DC is hot, sweaty and relatively dreadful in the summer-time. Congress is even out of session, certainly not because the big-whigs had to get back to their farming, but more so because DC is insufferable during the summer. Those who had the means chose to escape the city and its plague of mosquitos (and the infectious diseases they breed!) Since time immemorial, residents in and around the District has pondered the misery that is summer in DC. Why would anyone have put such a large city on a swamp?
Founded on July 16, 1790, the location for the future District of Columbia was chosen for a few simple factors. These factors were the result of a compromise between Alexander Hamilton and Thomas Jefferson as well as one decision by the the-Commander in Chief. First and foremost, they were looking for a place located a land mass inland from direct coastal access. Protected by the length of the Chesapeake and the estuary of the Potomac, DC is relatively protected from marauding Redcoats (a fact I am still ever-appreciative of!)
Second, it was supposed to be dead center in the middle of the country in 1789—the Thirteen Colonies. It would theoretically be equi-distant from all the voting state legislatures, and a proxy for the middle of the voting populace. Third, it needed to be right between the Northern Industrial states and the Southern agricultural states. It would also ensure that neither state could claim the District within its jurisdiction.
Fourth, George Washington—as President of the Union in 1790—was charged with deciding the final location. His Mount Vernon plantation was just on the other side of Alexandria. So, he chose to create the special congressional district around that and the next town northward, Georgetown. I give good reason for my suspicion shortly…
It’s also possible that the location was one part of the concessions the North gave to the South. The capital would forever be in a place so hot and muggy that only those from the Deep South would be accustomed to debating and legislating while drenched head to toe in sweat.
So where should have the District of Columbia been placed, if not at the juncture of the Potomac and the Anacostia?
A river inland from potential British attacks? Between the North and the South? In the geographic center of the American population? While not accounting for old Apple-Tree-McGee over in Mount Vernon, I’ve found a much more suitable location using the objective criteria:
The banks of the Susquehanna River at the border of Maryland and Pennsylvania, and what I will refer to as the New District.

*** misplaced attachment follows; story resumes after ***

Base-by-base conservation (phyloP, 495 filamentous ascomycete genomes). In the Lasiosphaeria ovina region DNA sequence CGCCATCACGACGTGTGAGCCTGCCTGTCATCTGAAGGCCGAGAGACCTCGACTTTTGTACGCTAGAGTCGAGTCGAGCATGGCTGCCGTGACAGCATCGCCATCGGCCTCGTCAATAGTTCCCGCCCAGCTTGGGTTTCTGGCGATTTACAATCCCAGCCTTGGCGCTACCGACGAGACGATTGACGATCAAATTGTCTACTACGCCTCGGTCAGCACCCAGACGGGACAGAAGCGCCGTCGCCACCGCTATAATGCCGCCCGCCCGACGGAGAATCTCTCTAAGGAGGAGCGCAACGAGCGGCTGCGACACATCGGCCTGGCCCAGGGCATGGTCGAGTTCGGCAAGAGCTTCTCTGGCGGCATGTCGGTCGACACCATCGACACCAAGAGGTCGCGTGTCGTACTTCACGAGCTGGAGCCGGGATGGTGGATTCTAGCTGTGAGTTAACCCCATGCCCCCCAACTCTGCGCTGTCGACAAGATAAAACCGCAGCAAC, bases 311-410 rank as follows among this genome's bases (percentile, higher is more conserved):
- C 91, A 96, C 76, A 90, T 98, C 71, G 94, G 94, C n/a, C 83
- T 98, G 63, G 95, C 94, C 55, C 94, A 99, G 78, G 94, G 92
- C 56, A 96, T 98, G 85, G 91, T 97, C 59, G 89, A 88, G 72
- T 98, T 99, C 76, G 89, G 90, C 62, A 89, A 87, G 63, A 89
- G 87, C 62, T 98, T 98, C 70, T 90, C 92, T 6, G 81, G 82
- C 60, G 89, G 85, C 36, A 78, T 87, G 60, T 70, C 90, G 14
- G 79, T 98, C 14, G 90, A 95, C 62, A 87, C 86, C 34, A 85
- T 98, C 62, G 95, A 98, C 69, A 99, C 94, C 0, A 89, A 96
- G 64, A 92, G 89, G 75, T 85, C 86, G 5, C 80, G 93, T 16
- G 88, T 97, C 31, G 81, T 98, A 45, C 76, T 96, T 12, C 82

This majestic location is right in between 3 formerly major metropolitan areas in 3 different states: Harrisburg, PA, Baltimore, MD, and Wilmington, DE. It’s still a river system inland from the Atlantic—the same one (the Susquehanna is the largest feeder river for the Chesapeake Bay). The New District may have been an even more difficult spot to attack because it lays upstream from Baltimore, which to this day has an active military shipyard run by the Coast Guard.
While the location of current District was intended to be the most central location for the country at the time, they missed the mark. In 1790, the same year DC was founded, the US Census-takers for the first time derived an estimate for the geographic center of the US population. It was Kent County, Maryland, 23 miles east of Baltimore. Though the New District is a bit upstream from that, it’s the closest possible location that would have been between two states.
Which brings us to another reason that—according to the criteria at the time—the New District would have been a better fit. The Mason-Dixon Line, defined by 1767, was surveyed to define the boundaries between Pennsylvania, Maryland, and Delaware. However, after Pennsylvania abolished slavery in 1781, the line became the famous divide between free states and slave states, between the North and the South, between industry and agriculture.
Why, then, would it ever have made sense to put the new nation’s capital so clearly between two slaveholding states (Maryland and Virginia) when another option between one free state and one slaveholding state (Pennsylvania and Maryland)? That’s where Wooden-Tooth George’s plantation comes into play. There are few other plausible explanations than his preferential treatment of a location near and dear to his heart—his home.
The benefits of living in the New District, though, would have been incredible. First, it would have been less humid and insect-infested. Havre de Grace, which is downstream of the New District, has July temperature highs lower than those of DC and a higher comfort index. The New District is also a bit closer to the Appalachian mountains, at almost 400 feet of altitude.
In essence, it would have been a better location to put the city. There would have been fewer health problems because of fewer mosquitos. And while many people escape DC’s humid summers, our nation’s capital would have been a much more economically productive area. As a matter of fact, it was supposed to become the major business center of the East Coast. However, partially because of its climatic limitations, most of its industries are still just those associated with the government.
This leaves us with one last question—should we move the District to the New District on the cool, breezy banks of the Susquehanna? Well, now, the original banks have been flooded for a local reservoir. So it’s not quite as easy to cross as during times past. In addition, I understand that moving 200-year old stone monuments to the New District would be tougher than it looks. And it looks tough.
Maybe it’s better to leave this one in my long list of fantasies for what reality could have been like had XYZ happened. But that doesn’t mean I’ll stop arguing my case.